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Ministers snub textile industry talks


Sekete Lesaoana

The Minister of Trade, Mokhethi Shelile, and Minster of Labour, Richard Ramoeletsi, this week missed an opportunity to engage with the labour unions after both failed to show up at a planned meeting.

Organized by the Lesotho Development Corporation (LNDC), the meeting was meant to deliberate on industrial issues of concern as an initiative to resuscitate the ailing industry.

Despite the ministers’ no-show, the disappointed labour unions went ahead to voice concerns.

Among other things, they want foreign investors within the manufacturing sector to be compelled to bank locally to prevent instances of factories disappearing without paying workers.

Many factories operated by foreign investors are known to keep their money outside the country; a situation which leads to capital flight, leaving the local economy with less money circulating in it.    

“We also need a clear policy for the transfer of skills to the locals. This will ensure that when the investor leaves the country, the firm will continue to be operational,” the unions said.

The unions also want the LNDC to stop turning factory shells into storage facilities.

They said: “The LNDC should not turn the industrial estates into a place of renting, regardless of the purpose of the renter. For instance, one company in Maputsoe has rented shells only to turn them into store rooms among other uses. Those places must strictly be used to fight unemployment.”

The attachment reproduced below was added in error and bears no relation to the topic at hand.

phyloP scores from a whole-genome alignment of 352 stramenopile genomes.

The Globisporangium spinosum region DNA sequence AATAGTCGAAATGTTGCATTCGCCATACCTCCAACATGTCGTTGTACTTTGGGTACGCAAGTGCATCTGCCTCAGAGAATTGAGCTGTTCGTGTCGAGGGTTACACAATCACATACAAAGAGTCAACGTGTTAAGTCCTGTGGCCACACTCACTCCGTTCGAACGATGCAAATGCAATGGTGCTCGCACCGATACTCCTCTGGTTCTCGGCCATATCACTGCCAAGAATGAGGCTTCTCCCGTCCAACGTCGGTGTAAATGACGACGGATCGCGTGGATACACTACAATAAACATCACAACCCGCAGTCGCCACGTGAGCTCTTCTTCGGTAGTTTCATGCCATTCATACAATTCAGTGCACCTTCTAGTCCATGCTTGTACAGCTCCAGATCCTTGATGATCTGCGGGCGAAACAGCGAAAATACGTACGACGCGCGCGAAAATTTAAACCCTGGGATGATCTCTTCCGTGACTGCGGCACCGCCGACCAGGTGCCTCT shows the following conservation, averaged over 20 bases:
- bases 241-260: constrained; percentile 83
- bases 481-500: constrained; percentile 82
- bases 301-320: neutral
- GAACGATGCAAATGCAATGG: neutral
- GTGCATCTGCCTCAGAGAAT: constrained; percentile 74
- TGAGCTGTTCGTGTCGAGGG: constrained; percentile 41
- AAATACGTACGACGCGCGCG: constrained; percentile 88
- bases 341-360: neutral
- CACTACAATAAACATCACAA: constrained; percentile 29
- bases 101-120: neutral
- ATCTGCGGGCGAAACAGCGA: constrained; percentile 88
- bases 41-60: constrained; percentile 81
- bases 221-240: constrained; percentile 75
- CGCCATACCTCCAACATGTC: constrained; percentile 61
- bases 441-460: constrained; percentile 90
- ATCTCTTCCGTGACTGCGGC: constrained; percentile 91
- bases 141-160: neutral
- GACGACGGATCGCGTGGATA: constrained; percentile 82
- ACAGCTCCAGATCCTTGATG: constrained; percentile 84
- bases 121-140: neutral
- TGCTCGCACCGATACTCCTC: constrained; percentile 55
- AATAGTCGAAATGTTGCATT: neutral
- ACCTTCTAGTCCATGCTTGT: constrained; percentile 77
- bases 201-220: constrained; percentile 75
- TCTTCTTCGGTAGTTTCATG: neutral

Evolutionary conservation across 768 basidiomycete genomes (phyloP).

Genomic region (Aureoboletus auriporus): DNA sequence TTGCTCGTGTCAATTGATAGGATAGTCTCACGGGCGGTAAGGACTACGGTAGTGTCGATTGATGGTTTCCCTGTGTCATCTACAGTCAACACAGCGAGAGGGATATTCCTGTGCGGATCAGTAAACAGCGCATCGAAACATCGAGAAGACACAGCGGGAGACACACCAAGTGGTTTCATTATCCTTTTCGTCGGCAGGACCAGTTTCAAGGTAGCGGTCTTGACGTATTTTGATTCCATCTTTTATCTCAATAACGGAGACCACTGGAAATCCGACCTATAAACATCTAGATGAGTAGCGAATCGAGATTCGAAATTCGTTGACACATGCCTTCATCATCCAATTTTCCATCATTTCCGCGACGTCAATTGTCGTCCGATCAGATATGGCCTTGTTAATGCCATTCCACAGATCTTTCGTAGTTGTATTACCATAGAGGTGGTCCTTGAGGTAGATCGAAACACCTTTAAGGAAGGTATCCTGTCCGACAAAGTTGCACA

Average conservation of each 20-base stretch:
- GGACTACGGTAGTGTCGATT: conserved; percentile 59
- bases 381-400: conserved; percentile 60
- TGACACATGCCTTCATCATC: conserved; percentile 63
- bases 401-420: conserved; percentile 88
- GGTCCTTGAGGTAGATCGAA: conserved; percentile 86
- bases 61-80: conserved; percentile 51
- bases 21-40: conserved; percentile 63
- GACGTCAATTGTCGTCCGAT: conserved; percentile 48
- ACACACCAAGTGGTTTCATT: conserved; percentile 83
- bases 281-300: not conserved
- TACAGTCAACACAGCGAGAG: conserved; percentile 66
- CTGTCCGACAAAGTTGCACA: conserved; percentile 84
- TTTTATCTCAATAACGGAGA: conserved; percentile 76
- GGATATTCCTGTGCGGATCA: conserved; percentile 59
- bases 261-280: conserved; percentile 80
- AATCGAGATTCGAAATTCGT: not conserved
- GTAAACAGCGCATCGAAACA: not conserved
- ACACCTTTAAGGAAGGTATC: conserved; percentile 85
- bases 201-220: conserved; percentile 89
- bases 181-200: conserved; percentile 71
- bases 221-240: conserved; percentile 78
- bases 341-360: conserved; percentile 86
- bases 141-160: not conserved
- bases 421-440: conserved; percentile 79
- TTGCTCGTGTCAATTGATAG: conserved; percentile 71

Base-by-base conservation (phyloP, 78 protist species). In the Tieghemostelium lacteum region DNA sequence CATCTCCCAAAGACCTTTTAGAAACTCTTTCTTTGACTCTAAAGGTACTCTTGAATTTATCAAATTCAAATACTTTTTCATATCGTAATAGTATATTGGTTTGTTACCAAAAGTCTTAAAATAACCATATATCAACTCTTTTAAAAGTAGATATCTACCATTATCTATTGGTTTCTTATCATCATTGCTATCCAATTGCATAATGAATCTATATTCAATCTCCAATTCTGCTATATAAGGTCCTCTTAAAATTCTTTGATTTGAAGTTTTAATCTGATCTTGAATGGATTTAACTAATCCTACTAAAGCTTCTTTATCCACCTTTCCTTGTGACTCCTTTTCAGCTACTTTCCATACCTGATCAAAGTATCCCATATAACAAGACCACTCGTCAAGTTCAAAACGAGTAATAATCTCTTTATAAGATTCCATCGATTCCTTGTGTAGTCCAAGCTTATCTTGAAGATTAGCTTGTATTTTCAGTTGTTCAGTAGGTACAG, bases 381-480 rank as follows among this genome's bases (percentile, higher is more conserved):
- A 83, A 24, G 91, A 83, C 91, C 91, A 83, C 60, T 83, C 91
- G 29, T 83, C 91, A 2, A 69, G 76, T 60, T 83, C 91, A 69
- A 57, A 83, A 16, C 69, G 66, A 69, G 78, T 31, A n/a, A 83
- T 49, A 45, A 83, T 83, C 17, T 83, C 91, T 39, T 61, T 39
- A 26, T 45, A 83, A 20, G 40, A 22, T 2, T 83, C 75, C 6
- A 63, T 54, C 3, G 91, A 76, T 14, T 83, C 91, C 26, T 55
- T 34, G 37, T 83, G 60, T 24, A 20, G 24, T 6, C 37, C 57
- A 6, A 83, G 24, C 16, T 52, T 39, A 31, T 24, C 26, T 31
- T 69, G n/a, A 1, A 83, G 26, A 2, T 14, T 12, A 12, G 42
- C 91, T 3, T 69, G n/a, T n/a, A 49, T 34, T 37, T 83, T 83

The trade unions also want to tag along with the LNDC delegation when traveling abroad to look for potential investors for Lesotho.

On his part, the Principal Secretary (PS) of the Ministry of Trade, Industry, Business Development and Tourism, Thabo Moleko, said the government was working hard to find sustainable solutions to the challenges facing the industry.    

“The Prime Minister has toured factory shells of closed down firms, and those factories that are considering layoffs, and the government is trying to find solutions for all these challenges within two months,” Moleko said.

Contacted for comment, Shelile said they had to attend to urgent cabinet issues.

“We had chosen a day that we knew we would be free but governance is demanding so we got locked up in cabinet business and took longer than expected.

“I desire to meet them; it is not like they are being belittled or something. Unions play an important role in the economy and we still have a lot to talk about even though there are no preparations thus far, but I would want us to talk about how we can work together on the issue of job creation, me not meeting them has nothing to do with pending salary negotiations,” Shelile said.

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